Department of Anthropology
Main Quad - Building 50
Room 51A (Colloquium Room)
I will define auditory verbal hallucinations (AVH), discuss who has them, and describe our efforts to study them using human neuroscience methods. More specifically, I will describe their phenomenological similarities across various groups that are both help seeking (psychiatric and neurological patients) and not help seeking (people without a psychiatric and neurological diagnosis) and explore several conceptual models of AVH and our efforts to use EEG methods to study one of the dominant models. I will then link this conceptual model to a well-described neural mechanism that allows all animals to distinguish between self-generated internal thoughts and external auditory voices.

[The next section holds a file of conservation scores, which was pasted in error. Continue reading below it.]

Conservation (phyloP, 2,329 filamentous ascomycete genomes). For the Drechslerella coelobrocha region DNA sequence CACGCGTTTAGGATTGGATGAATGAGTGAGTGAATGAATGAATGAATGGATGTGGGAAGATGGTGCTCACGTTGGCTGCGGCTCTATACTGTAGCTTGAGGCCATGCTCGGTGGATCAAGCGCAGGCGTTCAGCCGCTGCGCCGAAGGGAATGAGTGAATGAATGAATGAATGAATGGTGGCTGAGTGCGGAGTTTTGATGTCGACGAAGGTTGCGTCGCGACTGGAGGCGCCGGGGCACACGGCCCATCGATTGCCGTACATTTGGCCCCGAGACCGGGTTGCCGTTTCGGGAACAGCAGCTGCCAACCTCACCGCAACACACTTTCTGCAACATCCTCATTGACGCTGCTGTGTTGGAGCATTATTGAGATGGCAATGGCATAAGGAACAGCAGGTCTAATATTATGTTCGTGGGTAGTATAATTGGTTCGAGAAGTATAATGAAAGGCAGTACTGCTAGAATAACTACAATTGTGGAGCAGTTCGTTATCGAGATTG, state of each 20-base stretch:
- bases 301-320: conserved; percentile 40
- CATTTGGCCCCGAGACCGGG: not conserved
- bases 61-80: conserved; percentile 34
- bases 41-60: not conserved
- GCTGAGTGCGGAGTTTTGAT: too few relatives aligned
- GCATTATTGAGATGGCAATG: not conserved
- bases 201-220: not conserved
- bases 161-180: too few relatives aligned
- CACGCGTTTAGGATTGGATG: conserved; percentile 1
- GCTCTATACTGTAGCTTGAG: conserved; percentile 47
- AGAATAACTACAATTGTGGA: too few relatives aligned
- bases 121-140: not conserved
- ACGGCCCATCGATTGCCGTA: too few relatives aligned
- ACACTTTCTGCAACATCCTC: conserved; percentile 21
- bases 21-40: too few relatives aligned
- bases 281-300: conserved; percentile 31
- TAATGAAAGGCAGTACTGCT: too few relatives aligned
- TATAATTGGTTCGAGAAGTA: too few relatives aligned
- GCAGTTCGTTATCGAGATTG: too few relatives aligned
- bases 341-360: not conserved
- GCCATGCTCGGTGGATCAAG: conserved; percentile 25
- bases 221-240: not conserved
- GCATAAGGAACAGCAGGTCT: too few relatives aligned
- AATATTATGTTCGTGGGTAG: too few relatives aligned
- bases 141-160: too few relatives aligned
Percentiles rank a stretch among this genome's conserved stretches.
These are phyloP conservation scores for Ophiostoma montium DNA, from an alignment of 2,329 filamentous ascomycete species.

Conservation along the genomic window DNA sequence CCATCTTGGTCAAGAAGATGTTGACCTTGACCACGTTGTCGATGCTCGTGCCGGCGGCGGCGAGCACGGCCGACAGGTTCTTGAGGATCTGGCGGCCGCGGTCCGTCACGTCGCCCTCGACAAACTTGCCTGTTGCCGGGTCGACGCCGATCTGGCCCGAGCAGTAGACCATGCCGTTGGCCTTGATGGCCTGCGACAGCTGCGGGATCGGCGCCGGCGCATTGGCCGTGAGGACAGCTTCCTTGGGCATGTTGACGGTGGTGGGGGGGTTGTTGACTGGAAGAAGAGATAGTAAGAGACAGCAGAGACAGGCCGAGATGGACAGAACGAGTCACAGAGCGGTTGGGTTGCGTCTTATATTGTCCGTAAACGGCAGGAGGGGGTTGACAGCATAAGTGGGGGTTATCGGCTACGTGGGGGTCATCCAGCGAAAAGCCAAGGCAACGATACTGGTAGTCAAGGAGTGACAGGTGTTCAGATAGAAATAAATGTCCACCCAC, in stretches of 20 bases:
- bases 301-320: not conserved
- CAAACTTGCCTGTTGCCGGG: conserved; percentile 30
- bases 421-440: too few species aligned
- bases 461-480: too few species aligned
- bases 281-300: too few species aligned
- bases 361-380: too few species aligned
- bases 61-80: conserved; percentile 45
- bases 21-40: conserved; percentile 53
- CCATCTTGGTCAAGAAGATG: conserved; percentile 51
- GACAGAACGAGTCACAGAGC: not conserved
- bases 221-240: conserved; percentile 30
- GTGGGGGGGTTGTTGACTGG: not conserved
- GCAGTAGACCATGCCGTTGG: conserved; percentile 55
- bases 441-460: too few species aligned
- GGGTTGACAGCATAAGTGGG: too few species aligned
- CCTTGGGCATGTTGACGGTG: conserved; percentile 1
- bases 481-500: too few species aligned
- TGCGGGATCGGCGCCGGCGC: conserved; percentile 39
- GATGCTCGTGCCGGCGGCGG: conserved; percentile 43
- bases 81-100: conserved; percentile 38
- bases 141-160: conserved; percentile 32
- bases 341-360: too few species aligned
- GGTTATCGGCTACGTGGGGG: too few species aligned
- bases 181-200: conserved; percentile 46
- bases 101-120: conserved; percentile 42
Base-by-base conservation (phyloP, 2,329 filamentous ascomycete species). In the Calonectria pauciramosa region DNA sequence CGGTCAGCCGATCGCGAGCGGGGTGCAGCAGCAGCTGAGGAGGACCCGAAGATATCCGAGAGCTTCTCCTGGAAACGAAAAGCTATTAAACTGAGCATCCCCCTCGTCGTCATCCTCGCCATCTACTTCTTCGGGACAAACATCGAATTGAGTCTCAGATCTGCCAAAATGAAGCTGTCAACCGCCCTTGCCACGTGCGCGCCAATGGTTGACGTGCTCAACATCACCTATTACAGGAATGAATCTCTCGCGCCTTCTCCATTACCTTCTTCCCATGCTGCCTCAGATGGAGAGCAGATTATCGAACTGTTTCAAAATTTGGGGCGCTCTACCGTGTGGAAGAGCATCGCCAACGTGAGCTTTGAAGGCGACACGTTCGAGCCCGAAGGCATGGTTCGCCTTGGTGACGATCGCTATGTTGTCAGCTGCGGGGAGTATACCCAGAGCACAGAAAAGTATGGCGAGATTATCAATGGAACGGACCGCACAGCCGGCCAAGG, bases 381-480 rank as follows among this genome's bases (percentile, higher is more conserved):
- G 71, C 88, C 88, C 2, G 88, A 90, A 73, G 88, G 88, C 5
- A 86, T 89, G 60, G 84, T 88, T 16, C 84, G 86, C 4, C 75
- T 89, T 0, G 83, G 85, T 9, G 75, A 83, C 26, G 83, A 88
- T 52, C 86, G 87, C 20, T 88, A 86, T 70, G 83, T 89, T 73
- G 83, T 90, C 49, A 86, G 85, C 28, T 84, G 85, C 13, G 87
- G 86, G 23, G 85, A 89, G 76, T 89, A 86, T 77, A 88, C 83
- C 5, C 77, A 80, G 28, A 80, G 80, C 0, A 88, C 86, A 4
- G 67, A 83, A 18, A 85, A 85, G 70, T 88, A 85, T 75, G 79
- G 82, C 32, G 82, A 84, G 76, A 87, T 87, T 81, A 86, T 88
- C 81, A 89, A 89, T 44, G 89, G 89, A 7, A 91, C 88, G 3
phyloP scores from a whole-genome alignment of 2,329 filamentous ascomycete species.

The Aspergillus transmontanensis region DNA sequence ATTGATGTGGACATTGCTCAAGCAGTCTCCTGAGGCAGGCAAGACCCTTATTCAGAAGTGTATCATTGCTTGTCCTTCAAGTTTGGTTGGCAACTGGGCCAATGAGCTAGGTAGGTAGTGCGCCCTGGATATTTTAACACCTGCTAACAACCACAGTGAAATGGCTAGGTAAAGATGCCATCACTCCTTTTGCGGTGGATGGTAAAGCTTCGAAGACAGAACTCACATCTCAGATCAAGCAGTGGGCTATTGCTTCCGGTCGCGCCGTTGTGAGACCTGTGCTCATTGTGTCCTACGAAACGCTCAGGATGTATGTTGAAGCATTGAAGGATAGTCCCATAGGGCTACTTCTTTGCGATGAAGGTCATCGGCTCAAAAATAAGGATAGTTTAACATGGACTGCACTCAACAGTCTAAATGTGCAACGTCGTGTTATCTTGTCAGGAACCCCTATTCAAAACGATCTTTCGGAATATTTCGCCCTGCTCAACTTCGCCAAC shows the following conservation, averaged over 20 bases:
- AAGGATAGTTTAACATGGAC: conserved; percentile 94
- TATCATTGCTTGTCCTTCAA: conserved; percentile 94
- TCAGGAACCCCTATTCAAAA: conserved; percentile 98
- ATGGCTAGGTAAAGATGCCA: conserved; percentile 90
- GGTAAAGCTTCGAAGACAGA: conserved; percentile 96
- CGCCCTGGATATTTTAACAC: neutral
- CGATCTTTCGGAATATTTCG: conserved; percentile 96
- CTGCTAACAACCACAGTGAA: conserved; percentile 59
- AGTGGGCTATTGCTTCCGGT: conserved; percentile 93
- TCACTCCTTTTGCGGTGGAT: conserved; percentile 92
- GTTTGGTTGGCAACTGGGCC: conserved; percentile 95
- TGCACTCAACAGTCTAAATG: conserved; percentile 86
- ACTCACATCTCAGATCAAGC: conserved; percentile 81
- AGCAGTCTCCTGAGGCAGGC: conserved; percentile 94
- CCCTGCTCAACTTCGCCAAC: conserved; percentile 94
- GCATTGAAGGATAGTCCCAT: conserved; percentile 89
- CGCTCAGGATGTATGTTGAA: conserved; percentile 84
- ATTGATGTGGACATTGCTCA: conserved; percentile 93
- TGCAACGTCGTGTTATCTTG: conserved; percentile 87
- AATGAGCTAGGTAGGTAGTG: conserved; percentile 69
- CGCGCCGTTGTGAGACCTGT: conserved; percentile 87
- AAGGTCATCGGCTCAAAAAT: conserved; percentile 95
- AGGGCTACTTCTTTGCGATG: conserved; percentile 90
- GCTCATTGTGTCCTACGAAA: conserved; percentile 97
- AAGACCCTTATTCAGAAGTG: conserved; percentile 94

Judy Ford graduated with a BA in psychology from Stanford in 1969, and in 1975, she earned her PhD from Stanford¹s Neurosciences program. Since then she has been on the faculty of medical school psychiatry departments at Stanford, Yale, and now UCSF, using her human neuroscience methods to understand how the brain works, and doesn’t work, first in normal aging and Alzheimer¹s disease and now in schizophrenia and psychosis more generally. For the last 15 years, her focus has been on using human neuroscience tools to understand how people can hear voices when no one is talking.